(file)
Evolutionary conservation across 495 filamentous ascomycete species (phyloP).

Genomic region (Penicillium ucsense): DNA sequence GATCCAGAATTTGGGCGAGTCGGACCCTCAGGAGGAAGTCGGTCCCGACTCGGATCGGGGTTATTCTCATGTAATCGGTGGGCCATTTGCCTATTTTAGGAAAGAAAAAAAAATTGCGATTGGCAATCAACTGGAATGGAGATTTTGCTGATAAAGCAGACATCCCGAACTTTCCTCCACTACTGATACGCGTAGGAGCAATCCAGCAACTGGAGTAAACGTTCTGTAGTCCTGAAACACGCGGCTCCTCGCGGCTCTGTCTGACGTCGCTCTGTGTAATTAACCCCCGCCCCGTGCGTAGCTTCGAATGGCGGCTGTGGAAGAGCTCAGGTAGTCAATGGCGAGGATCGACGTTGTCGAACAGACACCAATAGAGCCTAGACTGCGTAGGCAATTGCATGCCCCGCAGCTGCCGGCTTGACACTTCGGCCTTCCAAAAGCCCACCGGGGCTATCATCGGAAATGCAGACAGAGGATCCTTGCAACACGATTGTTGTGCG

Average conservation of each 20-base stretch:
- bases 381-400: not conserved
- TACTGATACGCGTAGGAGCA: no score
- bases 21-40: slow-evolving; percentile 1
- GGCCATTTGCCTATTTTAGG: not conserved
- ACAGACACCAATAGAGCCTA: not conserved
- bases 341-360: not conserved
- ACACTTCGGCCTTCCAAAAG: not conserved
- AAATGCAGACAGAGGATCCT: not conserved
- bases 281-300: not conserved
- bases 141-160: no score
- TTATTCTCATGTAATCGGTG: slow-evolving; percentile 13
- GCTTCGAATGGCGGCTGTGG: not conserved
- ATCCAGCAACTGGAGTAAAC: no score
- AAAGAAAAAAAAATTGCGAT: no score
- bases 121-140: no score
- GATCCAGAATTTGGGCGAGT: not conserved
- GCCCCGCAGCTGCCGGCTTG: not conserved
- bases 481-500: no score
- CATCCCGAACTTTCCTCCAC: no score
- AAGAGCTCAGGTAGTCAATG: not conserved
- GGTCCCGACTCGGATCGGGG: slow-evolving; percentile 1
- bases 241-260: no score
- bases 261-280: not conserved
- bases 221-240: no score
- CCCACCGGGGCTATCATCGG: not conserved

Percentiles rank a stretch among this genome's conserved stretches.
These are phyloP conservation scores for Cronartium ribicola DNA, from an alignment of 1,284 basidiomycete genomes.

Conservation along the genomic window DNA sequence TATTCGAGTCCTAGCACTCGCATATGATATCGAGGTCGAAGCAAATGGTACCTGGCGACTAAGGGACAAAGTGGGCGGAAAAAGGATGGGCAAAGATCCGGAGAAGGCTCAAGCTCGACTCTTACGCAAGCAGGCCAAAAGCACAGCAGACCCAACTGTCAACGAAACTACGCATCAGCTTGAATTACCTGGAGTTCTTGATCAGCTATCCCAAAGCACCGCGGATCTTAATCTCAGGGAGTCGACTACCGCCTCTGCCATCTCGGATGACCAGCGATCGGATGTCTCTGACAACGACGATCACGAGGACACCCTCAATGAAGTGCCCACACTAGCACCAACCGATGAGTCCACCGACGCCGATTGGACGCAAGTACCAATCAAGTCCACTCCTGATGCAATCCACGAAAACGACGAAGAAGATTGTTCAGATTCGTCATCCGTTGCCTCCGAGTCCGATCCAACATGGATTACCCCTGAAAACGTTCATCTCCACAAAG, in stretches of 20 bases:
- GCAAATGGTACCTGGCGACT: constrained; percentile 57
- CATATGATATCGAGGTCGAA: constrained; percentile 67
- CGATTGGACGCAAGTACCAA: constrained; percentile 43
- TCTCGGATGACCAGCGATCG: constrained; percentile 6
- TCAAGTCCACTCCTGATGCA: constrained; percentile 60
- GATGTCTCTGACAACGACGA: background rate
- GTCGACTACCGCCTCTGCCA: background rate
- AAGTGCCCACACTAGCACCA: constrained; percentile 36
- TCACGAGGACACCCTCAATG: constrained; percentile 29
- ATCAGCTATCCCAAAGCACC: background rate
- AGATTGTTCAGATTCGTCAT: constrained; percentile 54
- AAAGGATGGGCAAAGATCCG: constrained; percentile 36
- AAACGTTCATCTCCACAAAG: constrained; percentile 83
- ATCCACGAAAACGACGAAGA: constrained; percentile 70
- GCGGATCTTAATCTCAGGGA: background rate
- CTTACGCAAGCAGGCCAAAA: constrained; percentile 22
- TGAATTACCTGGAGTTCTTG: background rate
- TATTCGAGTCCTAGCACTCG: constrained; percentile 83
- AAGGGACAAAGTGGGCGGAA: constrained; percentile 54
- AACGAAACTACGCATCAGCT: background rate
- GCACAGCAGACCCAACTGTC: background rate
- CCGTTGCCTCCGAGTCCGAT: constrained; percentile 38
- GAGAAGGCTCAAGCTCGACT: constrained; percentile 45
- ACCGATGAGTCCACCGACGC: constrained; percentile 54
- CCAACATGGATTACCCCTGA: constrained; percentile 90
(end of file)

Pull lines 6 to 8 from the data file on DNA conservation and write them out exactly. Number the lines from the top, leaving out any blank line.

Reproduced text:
- bases 21-40: slow-evolving; percentile 1
- GGCCATTTGCCTATTTTAGG: not conserved
- ACAGACACCAATAGAGCCTA: not conserved